However, the Google Maps client Apple wrote for the iPhone offers turn-by-turn driving instructions, complete with satellite maps. That means that it can provide users with an intelligent substitute for GPS that satisfies the majority of users’ needs, without including GPS. That helps the iPhone require far less power. A GPS enabled phone like the Nokia N95 looks really great on paper, but anyone actually using GPS will find the N95’s 4 hours of rated battery life turn into two hours of actual use when GPS is activated.
 
Users who are pathfinding around the Amazon River will be able to navigate through the forest for 120 minutes with their N95, but the rest of us who just want to use our mobiles for getting around on highways or in unfamiliar cities will probably be better suited to using the iPhone's street-based maps and step by step directions. We'll also save a couple hundred dollars over the ~$750 price tag of the N95, enough to buy a stand alone GPS unit.
 
Will GPS someday be more battery efficient? Most likely. Until then, GPS is best left to external devices that are big enough to carry a large battery. It would also be possible for Apple to partner with Garmin or Tom Tom in providing a Bluetooth or dock-connector tethered GPS unit for those who might need something like that.

The Wrap Up

The iPhone is an extremely well designed and executed product that pushes the envelope in handheld devices. It's an excellent phone, an exceptional new version of the iPod, and a brilliant web browser, plus a good mobile email machine and general organizer. The iPhone's unique approach to software shoots high above the usability of the software in competing smartphones.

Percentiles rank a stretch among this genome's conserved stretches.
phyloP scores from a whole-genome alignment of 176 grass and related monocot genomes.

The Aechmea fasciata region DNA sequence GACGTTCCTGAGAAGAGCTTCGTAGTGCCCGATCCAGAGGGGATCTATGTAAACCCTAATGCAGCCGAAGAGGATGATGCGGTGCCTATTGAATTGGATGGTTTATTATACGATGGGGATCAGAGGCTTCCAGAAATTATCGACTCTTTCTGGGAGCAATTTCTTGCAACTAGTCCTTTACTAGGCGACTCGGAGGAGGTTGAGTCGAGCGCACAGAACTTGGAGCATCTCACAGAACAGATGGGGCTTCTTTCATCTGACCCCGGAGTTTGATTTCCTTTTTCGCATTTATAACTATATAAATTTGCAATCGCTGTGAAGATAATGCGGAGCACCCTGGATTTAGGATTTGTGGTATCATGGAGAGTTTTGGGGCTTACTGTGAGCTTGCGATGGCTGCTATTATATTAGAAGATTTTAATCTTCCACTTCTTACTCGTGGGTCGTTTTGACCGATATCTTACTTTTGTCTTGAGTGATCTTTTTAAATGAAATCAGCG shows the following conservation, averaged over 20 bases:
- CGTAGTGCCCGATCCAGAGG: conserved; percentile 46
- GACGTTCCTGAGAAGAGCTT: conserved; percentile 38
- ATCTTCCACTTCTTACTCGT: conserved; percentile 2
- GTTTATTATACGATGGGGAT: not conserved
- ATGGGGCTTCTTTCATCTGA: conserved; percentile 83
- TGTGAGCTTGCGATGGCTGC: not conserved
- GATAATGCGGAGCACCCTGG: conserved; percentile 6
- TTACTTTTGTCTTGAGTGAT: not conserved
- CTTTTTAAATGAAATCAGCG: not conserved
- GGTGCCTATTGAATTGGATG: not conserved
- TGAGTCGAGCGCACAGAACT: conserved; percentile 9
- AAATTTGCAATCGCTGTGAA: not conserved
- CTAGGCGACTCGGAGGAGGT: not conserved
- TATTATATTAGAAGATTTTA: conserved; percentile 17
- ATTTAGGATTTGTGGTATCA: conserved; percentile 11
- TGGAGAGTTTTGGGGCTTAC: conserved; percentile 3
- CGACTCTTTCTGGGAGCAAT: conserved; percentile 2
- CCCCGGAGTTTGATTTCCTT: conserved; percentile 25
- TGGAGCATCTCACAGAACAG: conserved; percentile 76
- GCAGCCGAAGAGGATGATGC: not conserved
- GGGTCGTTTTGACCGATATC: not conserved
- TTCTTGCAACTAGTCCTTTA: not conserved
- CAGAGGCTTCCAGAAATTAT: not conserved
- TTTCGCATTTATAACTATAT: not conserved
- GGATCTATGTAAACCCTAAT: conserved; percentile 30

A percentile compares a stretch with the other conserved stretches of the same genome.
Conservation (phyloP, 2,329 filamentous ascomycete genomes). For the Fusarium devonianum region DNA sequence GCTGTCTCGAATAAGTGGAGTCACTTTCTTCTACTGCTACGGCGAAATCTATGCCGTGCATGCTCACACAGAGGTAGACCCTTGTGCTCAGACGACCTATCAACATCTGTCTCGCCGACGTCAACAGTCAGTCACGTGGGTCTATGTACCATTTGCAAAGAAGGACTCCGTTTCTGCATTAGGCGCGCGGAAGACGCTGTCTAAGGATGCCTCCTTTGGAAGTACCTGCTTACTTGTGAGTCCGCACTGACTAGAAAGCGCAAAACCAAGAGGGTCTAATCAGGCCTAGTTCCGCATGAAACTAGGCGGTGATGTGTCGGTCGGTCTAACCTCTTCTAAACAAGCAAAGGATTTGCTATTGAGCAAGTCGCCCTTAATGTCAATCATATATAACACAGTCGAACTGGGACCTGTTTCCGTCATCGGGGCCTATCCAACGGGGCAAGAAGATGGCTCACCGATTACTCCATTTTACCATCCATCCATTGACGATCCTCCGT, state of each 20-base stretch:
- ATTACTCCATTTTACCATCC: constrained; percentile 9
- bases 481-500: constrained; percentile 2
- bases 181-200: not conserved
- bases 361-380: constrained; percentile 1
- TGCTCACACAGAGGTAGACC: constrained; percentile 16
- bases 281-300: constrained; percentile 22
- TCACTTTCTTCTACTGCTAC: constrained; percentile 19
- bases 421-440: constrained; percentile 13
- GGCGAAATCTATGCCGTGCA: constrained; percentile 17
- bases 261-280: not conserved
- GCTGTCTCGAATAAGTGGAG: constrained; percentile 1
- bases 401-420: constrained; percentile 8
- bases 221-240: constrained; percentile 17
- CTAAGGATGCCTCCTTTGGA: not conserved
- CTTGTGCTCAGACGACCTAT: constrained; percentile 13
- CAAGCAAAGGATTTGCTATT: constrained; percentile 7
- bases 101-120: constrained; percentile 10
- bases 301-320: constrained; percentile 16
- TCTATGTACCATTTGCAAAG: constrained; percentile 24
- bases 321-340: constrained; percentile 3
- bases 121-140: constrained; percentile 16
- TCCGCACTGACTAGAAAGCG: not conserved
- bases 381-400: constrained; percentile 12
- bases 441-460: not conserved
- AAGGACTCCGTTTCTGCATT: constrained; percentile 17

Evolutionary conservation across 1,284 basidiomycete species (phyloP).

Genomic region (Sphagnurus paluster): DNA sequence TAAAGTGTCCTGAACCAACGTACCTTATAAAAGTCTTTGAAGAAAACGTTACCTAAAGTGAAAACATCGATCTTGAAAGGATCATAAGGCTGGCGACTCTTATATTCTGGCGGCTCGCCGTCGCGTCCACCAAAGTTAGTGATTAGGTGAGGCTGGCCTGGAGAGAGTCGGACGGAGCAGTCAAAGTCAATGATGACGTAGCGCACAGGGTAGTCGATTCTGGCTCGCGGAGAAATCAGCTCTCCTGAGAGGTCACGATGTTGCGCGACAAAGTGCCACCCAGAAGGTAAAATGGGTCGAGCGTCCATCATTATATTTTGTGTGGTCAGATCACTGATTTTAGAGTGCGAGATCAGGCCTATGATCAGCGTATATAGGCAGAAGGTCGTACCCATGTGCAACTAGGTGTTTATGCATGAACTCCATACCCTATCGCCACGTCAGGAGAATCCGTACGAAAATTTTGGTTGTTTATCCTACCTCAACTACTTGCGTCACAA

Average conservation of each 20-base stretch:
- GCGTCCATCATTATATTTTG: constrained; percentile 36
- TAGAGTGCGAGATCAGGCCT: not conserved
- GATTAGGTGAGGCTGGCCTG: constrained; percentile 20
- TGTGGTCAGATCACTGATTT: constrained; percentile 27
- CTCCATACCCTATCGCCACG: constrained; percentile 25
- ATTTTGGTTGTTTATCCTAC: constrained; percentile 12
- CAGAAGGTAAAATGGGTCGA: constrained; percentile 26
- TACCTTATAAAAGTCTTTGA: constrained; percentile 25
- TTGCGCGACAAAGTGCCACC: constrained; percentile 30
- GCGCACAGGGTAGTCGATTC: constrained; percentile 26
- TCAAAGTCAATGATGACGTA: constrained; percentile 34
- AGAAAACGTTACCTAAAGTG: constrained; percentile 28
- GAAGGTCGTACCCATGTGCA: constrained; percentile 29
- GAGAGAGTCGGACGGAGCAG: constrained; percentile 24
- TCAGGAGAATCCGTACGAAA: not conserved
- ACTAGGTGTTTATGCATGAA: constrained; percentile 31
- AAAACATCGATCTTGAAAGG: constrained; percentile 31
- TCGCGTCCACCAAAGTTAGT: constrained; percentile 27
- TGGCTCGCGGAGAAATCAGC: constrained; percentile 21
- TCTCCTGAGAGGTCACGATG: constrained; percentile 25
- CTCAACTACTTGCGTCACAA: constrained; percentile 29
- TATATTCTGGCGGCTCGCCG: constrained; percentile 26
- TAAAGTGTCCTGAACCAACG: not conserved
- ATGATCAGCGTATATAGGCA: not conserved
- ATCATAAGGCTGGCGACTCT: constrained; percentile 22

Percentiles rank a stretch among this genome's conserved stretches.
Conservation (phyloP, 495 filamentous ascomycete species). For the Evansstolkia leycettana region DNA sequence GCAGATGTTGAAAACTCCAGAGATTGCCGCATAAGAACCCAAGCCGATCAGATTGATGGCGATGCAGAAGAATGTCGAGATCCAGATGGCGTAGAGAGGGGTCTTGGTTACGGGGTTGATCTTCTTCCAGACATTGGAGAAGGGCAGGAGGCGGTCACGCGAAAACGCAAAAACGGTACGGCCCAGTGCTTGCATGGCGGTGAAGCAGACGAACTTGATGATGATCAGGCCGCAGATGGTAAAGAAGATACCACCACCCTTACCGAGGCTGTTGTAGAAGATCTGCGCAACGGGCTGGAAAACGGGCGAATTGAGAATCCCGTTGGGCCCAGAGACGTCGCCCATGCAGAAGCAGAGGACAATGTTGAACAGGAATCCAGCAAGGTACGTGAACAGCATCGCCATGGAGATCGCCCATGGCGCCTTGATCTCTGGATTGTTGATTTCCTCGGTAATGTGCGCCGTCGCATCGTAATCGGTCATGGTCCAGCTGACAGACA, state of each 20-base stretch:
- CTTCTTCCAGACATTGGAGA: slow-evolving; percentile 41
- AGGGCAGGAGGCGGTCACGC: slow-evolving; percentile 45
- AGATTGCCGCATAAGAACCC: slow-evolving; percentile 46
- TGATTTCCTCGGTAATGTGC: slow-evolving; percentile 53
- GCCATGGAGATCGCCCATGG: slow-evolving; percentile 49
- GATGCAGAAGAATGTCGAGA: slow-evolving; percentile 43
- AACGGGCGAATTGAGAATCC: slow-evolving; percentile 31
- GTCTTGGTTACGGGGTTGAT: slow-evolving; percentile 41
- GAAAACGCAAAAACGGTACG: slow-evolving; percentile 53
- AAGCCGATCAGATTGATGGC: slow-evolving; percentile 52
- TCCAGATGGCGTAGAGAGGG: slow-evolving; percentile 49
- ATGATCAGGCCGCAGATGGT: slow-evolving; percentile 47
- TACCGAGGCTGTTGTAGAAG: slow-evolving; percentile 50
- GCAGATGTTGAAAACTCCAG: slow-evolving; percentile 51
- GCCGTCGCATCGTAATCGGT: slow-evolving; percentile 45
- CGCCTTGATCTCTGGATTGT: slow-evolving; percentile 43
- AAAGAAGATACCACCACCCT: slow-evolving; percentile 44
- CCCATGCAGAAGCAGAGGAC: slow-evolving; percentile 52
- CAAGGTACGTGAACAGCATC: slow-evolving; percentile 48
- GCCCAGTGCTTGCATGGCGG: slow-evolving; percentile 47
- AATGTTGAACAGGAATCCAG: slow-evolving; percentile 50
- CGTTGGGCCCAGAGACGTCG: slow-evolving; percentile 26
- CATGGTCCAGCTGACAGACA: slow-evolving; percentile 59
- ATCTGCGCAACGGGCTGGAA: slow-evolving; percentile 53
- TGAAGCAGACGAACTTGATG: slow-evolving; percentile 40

While the iPhone has room for improvement, it is a very impressive achievement and simply embarrasses the industrial design, software, and sync features of other mobiles. Expect the value of the iPhone to continue to increase as Apple delivers software updates as promised in its April financials conference call.

Rating: 5 of 5
5 Stars


Pros:
  • Outstanding web browser and iPod features.

  • Impressively engineered hardware.

  • Excellent overall integration.

  • Easy to set up, sync and use.

  • Standard iPod dock connector.

Cons:
  • Requires a two year contract for mobile service.

  • Limited to AT&T and its EDGE mobile data service.

  • No audio or video recording features.

  • Limited Bluetooth features.